I sit atop my bed sur­rounded on all sides by pa­per— Once again, as life dic­tates, I am at a cross­roads. form­ing bat­tle plans and con­tin­gency ma­neu­vers, to an­a­lyze my next moves.

Esquire (Philippines) - - THE MAN WHO BOUGHT THE WORLD -

But even with all this at­tempts at or­ga­niz­ing my world, I’ve never had a life plan. Dreams, per­haps, but never a plan. The never-end­ing manic phase that was my twen­ties en­sured that plans were sim­ply dreams; for­got­ten in the greater scheme of my life, where ev­ery­thing was a re­ac­tion to the mis­fir­ing pulses in my brain. I was lost in a haze and it took me a while be­fore I could find my bear­ings and begin to nav­i­gate with some mod­icum of clar­ity.

“Life and liv­ing are a vast ocean, so just keep swim­ming,” I keep telling my­self when­ever I’m feel­ing a lit­tle bit aim­less. If I just keep go­ing, I’m bound to find some­thing that takes me to what I’m sup­posed to do next. But what if my ocean was noth­ing more than a glo­ri­fied fish­bowl and I’m bound to swim around in cir­cles re­peat­ing, re­gur­gi­tat­ing, never re­solv­ing or…? In­sight. I need in­sight.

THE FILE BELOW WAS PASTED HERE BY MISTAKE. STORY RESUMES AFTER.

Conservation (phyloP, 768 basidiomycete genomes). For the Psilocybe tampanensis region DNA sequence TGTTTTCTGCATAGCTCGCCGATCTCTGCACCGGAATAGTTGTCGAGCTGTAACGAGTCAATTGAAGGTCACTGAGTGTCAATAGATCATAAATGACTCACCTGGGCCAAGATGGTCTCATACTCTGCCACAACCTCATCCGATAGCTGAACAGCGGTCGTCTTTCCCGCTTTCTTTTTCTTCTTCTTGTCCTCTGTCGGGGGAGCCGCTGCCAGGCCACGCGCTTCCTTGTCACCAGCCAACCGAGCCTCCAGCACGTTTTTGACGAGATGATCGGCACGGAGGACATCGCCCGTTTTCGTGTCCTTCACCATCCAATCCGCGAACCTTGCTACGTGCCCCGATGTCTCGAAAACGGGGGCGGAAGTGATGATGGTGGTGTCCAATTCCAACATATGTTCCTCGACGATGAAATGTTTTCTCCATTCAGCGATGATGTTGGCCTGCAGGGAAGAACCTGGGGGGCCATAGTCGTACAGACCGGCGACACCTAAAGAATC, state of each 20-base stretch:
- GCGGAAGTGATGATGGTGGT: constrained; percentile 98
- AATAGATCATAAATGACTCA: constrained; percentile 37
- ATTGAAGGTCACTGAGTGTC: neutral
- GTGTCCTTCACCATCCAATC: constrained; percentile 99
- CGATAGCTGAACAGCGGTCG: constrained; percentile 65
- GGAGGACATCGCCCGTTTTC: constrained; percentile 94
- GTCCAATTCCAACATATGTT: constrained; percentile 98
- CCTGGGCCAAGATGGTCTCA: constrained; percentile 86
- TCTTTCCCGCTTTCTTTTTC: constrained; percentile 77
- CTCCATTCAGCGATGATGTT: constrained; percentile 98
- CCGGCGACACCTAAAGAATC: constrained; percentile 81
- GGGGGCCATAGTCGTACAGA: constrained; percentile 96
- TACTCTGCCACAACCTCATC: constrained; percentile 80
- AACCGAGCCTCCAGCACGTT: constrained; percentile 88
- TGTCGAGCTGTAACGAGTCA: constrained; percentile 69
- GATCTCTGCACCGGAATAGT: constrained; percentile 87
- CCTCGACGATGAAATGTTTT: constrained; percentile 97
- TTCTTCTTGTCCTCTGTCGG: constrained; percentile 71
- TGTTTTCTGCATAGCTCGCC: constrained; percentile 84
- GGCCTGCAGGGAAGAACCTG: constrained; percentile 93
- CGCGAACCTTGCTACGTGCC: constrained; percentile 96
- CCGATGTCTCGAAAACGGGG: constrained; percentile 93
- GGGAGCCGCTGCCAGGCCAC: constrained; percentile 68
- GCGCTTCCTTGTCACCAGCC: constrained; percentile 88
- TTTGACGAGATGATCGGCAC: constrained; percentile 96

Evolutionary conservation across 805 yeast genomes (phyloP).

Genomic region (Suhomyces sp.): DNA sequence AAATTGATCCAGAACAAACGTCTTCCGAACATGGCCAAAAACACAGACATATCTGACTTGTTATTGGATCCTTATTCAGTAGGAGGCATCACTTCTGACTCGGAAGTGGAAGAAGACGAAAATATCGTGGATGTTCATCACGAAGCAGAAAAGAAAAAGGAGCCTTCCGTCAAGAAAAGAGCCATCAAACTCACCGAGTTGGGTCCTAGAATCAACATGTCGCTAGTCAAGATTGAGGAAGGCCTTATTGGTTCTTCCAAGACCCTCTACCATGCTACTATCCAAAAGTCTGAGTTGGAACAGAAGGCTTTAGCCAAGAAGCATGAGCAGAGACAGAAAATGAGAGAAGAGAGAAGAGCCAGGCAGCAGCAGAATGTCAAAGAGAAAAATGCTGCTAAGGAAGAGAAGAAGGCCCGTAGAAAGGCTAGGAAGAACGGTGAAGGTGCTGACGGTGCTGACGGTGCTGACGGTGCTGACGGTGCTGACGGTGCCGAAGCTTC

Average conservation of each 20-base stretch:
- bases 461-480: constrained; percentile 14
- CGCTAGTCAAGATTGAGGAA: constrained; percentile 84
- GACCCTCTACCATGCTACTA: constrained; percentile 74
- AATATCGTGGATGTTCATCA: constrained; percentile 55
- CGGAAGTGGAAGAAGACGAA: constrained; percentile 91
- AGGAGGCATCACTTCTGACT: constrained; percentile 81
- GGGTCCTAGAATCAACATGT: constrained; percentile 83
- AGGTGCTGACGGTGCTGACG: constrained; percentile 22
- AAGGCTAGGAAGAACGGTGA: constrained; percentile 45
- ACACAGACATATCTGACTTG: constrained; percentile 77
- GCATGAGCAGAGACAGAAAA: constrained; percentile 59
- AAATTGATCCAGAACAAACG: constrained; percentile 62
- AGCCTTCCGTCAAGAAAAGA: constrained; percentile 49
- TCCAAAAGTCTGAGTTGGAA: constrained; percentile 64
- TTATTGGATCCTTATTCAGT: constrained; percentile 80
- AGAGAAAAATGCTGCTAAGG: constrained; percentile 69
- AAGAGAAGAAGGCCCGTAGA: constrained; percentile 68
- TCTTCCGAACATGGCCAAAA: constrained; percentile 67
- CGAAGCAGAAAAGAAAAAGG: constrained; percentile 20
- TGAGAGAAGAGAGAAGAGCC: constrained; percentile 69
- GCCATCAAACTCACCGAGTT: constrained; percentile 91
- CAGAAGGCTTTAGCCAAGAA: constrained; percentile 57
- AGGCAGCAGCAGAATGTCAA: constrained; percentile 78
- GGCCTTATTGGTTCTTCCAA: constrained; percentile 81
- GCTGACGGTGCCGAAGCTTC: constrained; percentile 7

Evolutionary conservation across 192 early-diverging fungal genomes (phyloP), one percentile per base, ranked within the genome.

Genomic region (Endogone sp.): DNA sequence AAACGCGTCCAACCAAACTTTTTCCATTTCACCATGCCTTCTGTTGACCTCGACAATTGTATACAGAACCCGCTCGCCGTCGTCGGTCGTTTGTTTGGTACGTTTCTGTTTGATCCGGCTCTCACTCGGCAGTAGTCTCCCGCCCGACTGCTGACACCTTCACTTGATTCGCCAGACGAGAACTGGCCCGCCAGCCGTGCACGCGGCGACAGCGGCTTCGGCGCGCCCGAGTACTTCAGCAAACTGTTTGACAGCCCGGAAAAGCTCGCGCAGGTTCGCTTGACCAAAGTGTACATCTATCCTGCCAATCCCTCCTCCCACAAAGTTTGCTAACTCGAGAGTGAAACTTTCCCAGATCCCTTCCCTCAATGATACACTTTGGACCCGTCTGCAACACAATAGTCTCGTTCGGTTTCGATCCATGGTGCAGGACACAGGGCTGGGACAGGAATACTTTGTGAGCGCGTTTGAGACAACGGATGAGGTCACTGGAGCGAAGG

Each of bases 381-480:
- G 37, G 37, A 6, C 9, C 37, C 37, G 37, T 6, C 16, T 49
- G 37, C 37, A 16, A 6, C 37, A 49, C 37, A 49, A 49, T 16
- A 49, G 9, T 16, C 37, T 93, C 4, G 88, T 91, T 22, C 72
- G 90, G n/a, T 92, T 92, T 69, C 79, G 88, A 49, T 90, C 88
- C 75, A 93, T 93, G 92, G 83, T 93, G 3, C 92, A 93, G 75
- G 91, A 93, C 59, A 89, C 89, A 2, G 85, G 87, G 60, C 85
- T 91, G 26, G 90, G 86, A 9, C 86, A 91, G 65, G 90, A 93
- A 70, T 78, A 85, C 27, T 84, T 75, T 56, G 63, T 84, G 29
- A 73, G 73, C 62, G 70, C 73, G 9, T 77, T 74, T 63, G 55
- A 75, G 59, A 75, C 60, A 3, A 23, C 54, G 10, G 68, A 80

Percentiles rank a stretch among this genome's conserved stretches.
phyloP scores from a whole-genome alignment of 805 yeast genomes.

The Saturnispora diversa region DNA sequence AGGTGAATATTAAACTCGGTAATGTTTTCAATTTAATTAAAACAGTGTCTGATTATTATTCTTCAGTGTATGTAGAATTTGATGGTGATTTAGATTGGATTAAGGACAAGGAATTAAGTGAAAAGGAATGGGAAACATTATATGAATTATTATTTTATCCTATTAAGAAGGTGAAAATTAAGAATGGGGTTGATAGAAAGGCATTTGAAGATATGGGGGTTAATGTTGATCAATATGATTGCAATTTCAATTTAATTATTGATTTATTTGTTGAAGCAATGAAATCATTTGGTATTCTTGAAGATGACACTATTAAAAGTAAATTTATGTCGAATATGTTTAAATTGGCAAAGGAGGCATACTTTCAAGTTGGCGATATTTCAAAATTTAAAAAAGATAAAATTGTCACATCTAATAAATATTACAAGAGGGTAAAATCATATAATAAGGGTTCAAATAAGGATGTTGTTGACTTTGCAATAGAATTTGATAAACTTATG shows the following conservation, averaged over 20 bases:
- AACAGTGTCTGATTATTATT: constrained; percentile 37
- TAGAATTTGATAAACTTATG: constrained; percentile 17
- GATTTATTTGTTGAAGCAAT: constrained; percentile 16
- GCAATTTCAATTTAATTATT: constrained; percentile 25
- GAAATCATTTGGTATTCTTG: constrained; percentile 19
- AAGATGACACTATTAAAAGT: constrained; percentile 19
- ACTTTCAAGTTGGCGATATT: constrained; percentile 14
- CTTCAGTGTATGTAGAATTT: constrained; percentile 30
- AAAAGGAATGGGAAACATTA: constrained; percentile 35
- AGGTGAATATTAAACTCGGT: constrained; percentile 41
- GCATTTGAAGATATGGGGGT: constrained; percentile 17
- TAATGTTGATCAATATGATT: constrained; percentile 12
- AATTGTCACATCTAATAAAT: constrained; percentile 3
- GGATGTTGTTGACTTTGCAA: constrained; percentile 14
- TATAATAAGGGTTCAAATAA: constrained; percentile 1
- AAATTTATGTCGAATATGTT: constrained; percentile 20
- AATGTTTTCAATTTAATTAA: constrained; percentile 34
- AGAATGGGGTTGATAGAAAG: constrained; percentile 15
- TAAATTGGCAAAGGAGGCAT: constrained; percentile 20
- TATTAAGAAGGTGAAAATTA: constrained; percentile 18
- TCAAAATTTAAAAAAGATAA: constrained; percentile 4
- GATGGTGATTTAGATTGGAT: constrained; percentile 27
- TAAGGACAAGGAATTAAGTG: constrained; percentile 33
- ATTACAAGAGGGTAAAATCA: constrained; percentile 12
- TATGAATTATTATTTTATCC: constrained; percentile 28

We seek ad­vice from our el­ders, those we con­sider wise. We seek coun­sel from friends, fam­ily, priests, and psy­chi­a­trists. So is it too far a stretch to seek guid­ance from those who seem to have a line to some­thing beyond the veil? Has our em­pir­i­cal view of life so nar­rowed that we refuse to be­lieve what we can­not see?

When did try­ing to un­der­stand the in­tan­gi­ble be­come lumped to­gether with fairy tales and myths? From be­fore the time the Or­a­cle sat at Del­phi to the present, di­vin­ing fu­tures has al­ways been a hu­man pur­suit. Em­per­ors, kings, and pharaohs who wanted a clearer, more di­rect line to the Great Beyond went to or­a­cles of the an­cient world: high priests, shamans, and sooth­say­ers. This isn’t New Age. This is isn’t even old; this is an­cient. But as the world pro­gressed, we be­gan to have less use for mys­ti­cal in­ter­pre­ta­tions. Em­pir­i­cal think­ing tuned us into a whole new, wholly dif­fer­ent Age of En­light­en­ment. We have the new gods of sci­ence, math­e­mat­ics, logic. We’ve for­got­ten how to keep in touch with our spir­i­tual selves.